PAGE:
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Dead men & women tell no lies (but, do their tombstones?)

All the facts for this post came from You should check it out. My fascination with Bruton Parish began in 1985 when my husband and I were first married. We used to stroll along Colonial Williamsburg streets on Sunday afternoons. It almost always included a trip to the cemetery at this beautiful church. We would read the epitaphs on the tombstones and walk the grounds. It is not that large of a cemetery, but it is very beautiful (not sure everyone would use that term for a cemetery, but I would in this case).

The parish is the product of a couple church merges until it became Bruton Parish in 1654. In 1706 the church was enlarged and built in the shape of a cross. The church prospered for many years until a decline in its fortunes began after the Virginia House of Burgesses disestablished the Anglican Church by ending tax support in 1776. Just 4 years later Richmond replaced Williamsburg as the state capital significantly impacting the church's membership numbers. It soon fell into disrepair, but managed to provide service as a hospital in 1862 for wounded Confederate soldiers. It took a long time for recovery after the Civil War.

Some repairs were done from 1894 to 1902, but real progress was not made until the late 1920's to 30's when Reverend W. A. R. Goodwin enlisted John D. Rockefeller, Jr to restore Williamsburg to its colonial appearance. What an amazing feat! I had much more history about this in my original manuscript, but word count and "unnecessary" back story can be a bit of an issue for novels (it was hard to let it go, but now I have this page on my website to pay this endeavor tribute).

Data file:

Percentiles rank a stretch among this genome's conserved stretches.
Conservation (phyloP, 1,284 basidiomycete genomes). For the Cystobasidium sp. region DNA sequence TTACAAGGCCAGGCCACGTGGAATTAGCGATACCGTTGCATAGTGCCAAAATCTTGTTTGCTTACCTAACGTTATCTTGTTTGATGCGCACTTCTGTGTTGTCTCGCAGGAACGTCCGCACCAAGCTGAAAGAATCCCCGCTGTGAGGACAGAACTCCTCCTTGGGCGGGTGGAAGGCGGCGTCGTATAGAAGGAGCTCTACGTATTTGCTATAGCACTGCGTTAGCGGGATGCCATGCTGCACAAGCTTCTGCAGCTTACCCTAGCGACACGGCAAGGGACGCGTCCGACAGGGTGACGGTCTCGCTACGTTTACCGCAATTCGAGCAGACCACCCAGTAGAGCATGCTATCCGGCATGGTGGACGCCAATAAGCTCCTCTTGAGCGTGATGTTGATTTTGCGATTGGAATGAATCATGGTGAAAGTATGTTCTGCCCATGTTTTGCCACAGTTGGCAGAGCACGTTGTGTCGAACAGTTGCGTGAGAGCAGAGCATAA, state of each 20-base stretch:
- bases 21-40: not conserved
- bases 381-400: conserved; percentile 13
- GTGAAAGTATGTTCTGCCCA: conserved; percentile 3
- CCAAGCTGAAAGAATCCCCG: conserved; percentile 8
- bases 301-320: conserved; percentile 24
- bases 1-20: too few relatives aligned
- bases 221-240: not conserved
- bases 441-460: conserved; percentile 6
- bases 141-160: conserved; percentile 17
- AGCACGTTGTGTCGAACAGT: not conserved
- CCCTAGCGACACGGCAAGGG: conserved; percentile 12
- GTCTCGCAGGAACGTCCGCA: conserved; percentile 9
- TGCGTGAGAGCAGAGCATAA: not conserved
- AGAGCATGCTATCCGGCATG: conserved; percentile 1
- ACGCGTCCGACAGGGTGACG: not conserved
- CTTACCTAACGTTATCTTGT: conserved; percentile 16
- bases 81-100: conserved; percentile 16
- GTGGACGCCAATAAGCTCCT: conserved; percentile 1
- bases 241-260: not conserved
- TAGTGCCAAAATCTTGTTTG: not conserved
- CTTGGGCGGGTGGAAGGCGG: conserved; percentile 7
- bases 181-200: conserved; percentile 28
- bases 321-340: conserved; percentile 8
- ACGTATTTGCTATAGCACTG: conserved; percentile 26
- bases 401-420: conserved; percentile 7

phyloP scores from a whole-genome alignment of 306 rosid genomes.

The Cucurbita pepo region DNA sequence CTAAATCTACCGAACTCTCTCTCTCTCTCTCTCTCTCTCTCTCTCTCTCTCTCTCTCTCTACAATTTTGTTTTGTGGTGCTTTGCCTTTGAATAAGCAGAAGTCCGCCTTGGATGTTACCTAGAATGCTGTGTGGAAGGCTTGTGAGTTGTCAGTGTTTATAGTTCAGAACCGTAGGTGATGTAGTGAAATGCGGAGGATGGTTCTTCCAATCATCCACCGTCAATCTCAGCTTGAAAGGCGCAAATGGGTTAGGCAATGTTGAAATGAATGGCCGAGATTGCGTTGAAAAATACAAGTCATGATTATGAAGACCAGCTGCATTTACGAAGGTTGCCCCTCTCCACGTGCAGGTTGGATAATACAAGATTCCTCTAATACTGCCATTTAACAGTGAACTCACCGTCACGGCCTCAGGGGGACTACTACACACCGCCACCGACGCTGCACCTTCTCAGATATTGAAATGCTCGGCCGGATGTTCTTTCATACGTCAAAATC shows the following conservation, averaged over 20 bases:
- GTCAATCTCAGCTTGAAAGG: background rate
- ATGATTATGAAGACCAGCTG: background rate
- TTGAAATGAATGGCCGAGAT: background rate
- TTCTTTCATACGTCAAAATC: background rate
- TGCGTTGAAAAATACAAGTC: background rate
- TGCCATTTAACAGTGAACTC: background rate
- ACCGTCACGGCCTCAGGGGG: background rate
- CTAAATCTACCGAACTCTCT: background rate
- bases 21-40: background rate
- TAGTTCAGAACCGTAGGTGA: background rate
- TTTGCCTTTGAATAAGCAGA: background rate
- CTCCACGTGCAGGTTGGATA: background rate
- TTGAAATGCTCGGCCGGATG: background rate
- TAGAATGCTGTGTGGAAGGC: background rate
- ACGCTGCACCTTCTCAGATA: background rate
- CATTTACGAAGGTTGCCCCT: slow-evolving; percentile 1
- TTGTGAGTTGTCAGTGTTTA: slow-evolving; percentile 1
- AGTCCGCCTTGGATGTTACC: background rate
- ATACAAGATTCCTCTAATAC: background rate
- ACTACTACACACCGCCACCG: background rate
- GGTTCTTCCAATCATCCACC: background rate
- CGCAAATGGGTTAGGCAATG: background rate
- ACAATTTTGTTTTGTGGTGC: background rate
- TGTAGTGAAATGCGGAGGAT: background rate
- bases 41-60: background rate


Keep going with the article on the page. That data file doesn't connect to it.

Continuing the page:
Do you know, I never stepped foot into any of the colonial Williamsburg buildings until I visited (after moving to Southwest Virginia) during a nursing conference about 3 or 4 years ago? When we were in our early years of marriage and starting a family money was tight, and I just could not justify buying a pass to tour. But, what I learned is that it is so worth it! The historical interpreters in Williamsburg are phenomenal. The homes and shops and tea house and gaol (jail) and apothecary (take a breath) and so much more are fascinating places with a diverse history that has a story to be shared by the historical interpreters who now share dialogue about all the different types of people who made up the capital city during the colonial era. That trip helped me so much in writing the trilogy (not so obvious in the first book). It was then that I learned about Black Beard's men being hung there in 1719, and that Salem, Massachusetts was not the only place where witch trials were held.

A trip to Williamsburg (including the tour packages) is a trip to make; although, you will not find a live oak draped in roses within the walls of Bruton Parish Cemetery or a grave marked by a large black stone. But, you can find lovely benches where you can sit, close your eyes, and let your imagination rule the moment.

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